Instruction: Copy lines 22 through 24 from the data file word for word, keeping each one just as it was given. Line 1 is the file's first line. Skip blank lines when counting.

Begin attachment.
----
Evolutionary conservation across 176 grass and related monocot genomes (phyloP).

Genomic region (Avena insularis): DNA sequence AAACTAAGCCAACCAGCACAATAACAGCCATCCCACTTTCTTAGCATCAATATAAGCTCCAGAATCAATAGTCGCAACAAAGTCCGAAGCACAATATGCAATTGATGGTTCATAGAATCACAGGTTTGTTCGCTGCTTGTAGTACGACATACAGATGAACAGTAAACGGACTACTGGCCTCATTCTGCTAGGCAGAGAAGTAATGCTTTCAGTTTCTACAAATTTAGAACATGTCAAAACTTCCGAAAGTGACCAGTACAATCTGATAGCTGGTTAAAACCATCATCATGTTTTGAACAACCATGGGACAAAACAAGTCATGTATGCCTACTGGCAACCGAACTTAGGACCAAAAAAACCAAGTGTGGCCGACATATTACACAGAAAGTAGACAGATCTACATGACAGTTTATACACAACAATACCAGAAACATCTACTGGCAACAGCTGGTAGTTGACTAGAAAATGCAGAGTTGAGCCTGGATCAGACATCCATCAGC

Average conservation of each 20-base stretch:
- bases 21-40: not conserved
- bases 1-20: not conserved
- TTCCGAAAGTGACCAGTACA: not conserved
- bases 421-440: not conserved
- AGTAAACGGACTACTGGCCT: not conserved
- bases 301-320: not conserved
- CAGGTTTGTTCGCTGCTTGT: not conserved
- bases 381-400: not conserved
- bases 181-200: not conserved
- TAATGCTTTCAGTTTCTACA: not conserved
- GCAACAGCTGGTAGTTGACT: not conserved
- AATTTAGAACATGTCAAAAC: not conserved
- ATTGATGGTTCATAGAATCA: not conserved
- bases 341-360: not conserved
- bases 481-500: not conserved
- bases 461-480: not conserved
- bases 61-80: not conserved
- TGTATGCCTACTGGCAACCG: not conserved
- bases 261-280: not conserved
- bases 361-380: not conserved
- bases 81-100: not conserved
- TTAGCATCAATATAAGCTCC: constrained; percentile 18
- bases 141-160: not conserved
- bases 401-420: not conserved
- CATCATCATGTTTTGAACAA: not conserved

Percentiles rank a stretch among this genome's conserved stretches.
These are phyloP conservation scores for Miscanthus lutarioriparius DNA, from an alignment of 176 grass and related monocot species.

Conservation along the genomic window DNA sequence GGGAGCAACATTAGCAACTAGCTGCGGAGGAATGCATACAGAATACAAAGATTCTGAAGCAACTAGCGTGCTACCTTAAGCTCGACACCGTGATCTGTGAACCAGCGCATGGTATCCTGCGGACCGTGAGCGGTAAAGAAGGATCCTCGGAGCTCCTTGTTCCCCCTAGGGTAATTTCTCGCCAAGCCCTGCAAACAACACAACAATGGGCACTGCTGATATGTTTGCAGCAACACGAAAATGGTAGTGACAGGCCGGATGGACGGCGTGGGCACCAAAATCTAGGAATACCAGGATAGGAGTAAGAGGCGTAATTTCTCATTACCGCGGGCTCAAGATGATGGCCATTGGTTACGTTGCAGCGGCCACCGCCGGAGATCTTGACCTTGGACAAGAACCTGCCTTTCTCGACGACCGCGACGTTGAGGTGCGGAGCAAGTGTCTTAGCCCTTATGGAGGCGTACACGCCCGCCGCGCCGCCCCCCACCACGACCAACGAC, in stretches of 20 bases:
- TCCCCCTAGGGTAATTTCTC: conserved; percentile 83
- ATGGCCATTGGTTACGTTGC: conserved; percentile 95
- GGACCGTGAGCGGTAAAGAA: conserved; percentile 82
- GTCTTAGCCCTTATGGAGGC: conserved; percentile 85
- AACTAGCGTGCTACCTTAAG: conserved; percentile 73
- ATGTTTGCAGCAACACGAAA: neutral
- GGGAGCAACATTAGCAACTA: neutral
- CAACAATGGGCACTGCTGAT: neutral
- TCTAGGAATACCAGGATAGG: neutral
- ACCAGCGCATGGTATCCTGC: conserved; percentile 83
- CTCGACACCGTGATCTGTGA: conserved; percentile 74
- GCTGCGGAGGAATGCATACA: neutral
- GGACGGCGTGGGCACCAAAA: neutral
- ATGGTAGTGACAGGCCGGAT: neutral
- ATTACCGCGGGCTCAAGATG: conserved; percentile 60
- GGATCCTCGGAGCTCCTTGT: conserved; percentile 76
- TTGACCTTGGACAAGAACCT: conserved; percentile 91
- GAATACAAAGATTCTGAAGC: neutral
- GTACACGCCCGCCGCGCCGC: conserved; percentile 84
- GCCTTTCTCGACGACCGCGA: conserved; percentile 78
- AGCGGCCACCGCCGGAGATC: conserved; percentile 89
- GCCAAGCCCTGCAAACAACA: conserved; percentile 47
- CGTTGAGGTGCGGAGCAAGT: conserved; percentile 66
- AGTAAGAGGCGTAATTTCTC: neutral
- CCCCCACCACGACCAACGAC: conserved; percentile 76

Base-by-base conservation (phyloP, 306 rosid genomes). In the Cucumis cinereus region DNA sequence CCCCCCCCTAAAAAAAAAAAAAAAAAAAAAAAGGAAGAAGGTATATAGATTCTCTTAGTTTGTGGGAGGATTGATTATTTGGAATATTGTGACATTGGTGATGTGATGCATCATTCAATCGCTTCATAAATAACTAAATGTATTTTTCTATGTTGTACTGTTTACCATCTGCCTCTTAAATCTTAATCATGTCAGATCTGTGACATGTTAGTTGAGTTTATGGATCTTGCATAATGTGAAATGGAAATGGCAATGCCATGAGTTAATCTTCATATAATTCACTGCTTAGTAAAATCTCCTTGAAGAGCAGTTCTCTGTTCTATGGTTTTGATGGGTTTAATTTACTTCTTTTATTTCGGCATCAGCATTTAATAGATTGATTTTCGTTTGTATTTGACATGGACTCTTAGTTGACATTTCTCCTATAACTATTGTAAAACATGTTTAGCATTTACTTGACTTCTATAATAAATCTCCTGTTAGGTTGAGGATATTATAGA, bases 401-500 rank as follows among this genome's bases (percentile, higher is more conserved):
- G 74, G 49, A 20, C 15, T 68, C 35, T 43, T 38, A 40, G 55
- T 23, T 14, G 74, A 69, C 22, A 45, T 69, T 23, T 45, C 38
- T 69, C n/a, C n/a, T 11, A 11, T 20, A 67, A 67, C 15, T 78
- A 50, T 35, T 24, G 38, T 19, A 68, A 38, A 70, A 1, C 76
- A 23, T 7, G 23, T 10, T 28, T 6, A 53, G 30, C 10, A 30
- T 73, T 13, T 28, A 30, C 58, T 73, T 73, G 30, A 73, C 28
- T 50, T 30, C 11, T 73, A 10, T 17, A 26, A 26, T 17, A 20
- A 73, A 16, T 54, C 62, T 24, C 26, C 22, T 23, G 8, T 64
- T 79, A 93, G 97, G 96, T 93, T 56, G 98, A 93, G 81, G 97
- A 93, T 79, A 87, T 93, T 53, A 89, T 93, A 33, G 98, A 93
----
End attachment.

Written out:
- bases 261-280: not conserved
- bases 361-380: not conserved
- bases 81-100: not conserved